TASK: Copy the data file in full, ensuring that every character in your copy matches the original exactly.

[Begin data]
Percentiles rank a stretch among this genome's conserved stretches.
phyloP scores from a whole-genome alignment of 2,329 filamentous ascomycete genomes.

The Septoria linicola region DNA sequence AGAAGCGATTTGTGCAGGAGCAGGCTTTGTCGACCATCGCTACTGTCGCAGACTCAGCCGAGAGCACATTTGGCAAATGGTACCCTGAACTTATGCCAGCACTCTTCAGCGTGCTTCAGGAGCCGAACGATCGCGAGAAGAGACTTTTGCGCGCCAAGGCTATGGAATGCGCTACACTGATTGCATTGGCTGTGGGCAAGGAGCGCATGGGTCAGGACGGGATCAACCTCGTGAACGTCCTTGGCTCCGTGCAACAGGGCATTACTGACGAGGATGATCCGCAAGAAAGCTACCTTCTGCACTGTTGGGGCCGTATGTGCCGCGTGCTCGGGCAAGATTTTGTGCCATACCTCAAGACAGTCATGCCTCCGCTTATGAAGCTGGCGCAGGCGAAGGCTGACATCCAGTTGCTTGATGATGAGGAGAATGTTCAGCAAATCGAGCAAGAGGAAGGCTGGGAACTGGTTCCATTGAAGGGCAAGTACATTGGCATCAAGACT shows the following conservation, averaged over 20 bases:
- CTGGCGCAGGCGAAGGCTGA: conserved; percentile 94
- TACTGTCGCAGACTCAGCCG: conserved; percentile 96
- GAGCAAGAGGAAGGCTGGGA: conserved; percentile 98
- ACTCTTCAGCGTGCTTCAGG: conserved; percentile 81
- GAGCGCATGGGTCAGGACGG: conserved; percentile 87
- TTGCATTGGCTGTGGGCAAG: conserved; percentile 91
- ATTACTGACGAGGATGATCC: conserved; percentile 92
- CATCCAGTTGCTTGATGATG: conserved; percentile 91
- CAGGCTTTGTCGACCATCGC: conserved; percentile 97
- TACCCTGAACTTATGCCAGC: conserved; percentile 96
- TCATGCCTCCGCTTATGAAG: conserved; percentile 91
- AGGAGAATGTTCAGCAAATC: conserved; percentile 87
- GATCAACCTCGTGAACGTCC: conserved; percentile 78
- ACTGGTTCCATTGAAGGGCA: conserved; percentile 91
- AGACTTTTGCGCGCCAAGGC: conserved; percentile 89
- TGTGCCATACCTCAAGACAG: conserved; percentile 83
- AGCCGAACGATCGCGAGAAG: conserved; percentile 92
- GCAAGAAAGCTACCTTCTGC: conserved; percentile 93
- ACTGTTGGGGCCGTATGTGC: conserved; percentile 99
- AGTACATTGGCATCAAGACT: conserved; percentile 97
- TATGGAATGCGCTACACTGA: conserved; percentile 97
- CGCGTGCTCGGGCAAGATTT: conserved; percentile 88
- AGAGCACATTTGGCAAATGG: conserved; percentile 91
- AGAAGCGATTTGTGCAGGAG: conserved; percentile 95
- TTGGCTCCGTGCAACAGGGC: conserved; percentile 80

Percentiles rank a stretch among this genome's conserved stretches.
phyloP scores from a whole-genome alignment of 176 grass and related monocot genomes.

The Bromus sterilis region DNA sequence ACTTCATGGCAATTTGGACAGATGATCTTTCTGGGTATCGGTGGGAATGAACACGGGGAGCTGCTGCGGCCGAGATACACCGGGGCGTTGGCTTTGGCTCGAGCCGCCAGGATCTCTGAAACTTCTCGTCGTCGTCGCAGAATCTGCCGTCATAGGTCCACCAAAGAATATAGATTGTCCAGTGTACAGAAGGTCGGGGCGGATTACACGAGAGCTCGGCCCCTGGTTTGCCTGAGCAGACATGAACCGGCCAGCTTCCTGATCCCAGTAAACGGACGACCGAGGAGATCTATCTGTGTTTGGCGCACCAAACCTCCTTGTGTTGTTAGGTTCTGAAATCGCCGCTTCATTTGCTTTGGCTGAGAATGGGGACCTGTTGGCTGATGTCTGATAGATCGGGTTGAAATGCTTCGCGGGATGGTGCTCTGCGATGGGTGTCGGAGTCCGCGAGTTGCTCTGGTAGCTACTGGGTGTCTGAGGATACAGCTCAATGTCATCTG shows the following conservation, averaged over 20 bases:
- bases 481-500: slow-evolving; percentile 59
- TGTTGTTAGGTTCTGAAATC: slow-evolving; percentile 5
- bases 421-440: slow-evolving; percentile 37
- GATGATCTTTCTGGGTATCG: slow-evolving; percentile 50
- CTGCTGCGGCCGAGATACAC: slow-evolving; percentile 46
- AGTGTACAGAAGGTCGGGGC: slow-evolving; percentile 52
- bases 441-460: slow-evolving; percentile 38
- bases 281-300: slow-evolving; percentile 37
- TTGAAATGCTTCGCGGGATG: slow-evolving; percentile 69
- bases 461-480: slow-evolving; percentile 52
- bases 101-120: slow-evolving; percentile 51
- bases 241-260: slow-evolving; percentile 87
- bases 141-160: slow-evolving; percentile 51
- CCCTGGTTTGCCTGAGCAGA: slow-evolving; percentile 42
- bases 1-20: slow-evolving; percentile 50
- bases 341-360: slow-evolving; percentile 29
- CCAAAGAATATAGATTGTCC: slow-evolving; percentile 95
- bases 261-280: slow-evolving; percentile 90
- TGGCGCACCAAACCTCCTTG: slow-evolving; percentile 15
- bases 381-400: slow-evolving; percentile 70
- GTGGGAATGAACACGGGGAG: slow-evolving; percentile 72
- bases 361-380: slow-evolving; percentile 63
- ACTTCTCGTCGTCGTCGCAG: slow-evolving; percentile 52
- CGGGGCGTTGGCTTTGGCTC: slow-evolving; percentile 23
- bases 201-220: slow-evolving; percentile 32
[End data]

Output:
Percentiles rank a stretch among this genome's conserved stretches.
phyloP scores from a whole-genome alignment of 2,329 filamentous ascomycete genomes.

The Septoria linicola region DNA sequence AGAAGCGATTTGTGCAGGAGCAGGCTTTGTCGACCATCGCTACTGTCGCAGACTCAGCCGAGAGCACATTTGGCAAATGGTACCCTGAACTTATGCCAGCACTCTTCAGCGTGCTTCAGGAGCCGAACGATCGCGAGAAGAGACTTTTGCGCGCCAAGGCTATGGAATGCGCTACACTGATTGCATTGGCTGTGGGCAAGGAGCGCATGGGTCAGGACGGGATCAACCTCGTGAACGTCCTTGGCTCCGTGCAACAGGGCATTACTGACGAGGATGATCCGCAAGAAAGCTACCTTCTGCACTGTTGGGGCCGTATGTGCCGCGTGCTCGGGCAAGATTTTGTGCCATACCTCAAGACAGTCATGCCTCCGCTTATGAAGCTGGCGCAGGCGAAGGCTGACATCCAGTTGCTTGATGATGAGGAGAATGTTCAGCAAATCGAGCAAGAGGAAGGCTGGGAACTGGTTCCATTGAAGGGCAAGTACATTGGCATCAAGACT shows the following conservation, averaged over 20 bases:
- CTGGCGCAGGCGAAGGCTGA: conserved; percentile 94
- TACTGTCGCAGACTCAGCCG: conserved; percentile 96
- GAGCAAGAGGAAGGCTGGGA: conserved; percentile 98
- ACTCTTCAGCGTGCTTCAGG: conserved; percentile 81
- GAGCGCATGGGTCAGGACGG: conserved; percentile 87
- TTGCATTGGCTGTGGGCAAG: conserved; percentile 91
- ATTACTGACGAGGATGATCC: conserved; percentile 92
- CATCCAGTTGCTTGATGATG: conserved; percentile 91
- CAGGCTTTGTCGACCATCGC: conserved; percentile 97
- TACCCTGAACTTATGCCAGC: conserved; percentile 96
- TCATGCCTCCGCTTATGAAG: conserved; percentile 91
- AGGAGAATGTTCAGCAAATC: conserved; percentile 87
- GATCAACCTCGTGAACGTCC: conserved; percentile 78
- ACTGGTTCCATTGAAGGGCA: conserved; percentile 91
- AGACTTTTGCGCGCCAAGGC: conserved; percentile 89
- TGTGCCATACCTCAAGACAG: conserved; percentile 83
- AGCCGAACGATCGCGAGAAG: conserved; percentile 92
- GCAAGAAAGCTACCTTCTGC: conserved; percentile 93
- ACTGTTGGGGCCGTATGTGC: conserved; percentile 99
- AGTACATTGGCATCAAGACT: conserved; percentile 97
- TATGGAATGCGCTACACTGA: conserved; percentile 97
- CGCGTGCTCGGGCAAGATTT: conserved; percentile 88
- AGAGCACATTTGGCAAATGG: conserved; percentile 91
- AGAAGCGATTTGTGCAGGAG: conserved; percentile 95
- TTGGCTCCGTGCAACAGGGC: conserved; percentile 80

Percentiles rank a stretch among this genome's conserved stretches.
phyloP scores from a whole-genome alignment of 176 grass and related monocot genomes.

The Bromus sterilis region DNA sequence ACTTCATGGCAATTTGGACAGATGATCTTTCTGGGTATCGGTGGGAATGAACACGGGGAGCTGCTGCGGCCGAGATACACCGGGGCGTTGGCTTTGGCTCGAGCCGCCAGGATCTCTGAAACTTCTCGTCGTCGTCGCAGAATCTGCCGTCATAGGTCCACCAAAGAATATAGATTGTCCAGTGTACAGAAGGTCGGGGCGGATTACACGAGAGCTCGGCCCCTGGTTTGCCTGAGCAGACATGAACCGGCCAGCTTCCTGATCCCAGTAAACGGACGACCGAGGAGATCTATCTGTGTTTGGCGCACCAAACCTCCTTGTGTTGTTAGGTTCTGAAATCGCCGCTTCATTTGCTTTGGCTGAGAATGGGGACCTGTTGGCTGATGTCTGATAGATCGGGTTGAAATGCTTCGCGGGATGGTGCTCTGCGATGGGTGTCGGAGTCCGCGAGTTGCTCTGGTAGCTACTGGGTGTCTGAGGATACAGCTCAATGTCATCTG shows the following conservation, averaged over 20 bases:
- bases 481-500: slow-evolving; percentile 59
- TGTTGTTAGGTTCTGAAATC: slow-evolving; percentile 5
- bases 421-440: slow-evolving; percentile 37
- GATGATCTTTCTGGGTATCG: slow-evolving; percentile 50
- CTGCTGCGGCCGAGATACAC: slow-evolving; percentile 46
- AGTGTACAGAAGGTCGGGGC: slow-evolving; percentile 52
- bases 441-460: slow-evolving; percentile 38
- bases 281-300: slow-evolving; percentile 37
- TTGAAATGCTTCGCGGGATG: slow-evolving; percentile 69
- bases 461-480: slow-evolving; percentile 52
- bases 101-120: slow-evolving; percentile 51
- bases 241-260: slow-evolving; percentile 87
- bases 141-160: slow-evolving; percentile 51
- CCCTGGTTTGCCTGAGCAGA: slow-evolving; percentile 42
- bases 1-20: slow-evolving; percentile 50
- bases 341-360: slow-evolving; percentile 29
- CCAAAGAATATAGATTGTCC: slow-evolving; percentile 95
- bases 261-280: slow-evolving; percentile 90
- TGGCGCACCAAACCTCCTTG: slow-evolving; percentile 15
- bases 381-400: slow-evolving; percentile 70
- GTGGGAATGAACACGGGGAG: slow-evolving; percentile 72
- bases 361-380: slow-evolving; percentile 63
- ACTTCTCGTCGTCGTCGCAG: slow-evolving; percentile 52
- CGGGGCGTTGGCTTTGGCTC: slow-evolving; percentile 23
- bases 201-220: slow-evolving; percentile 32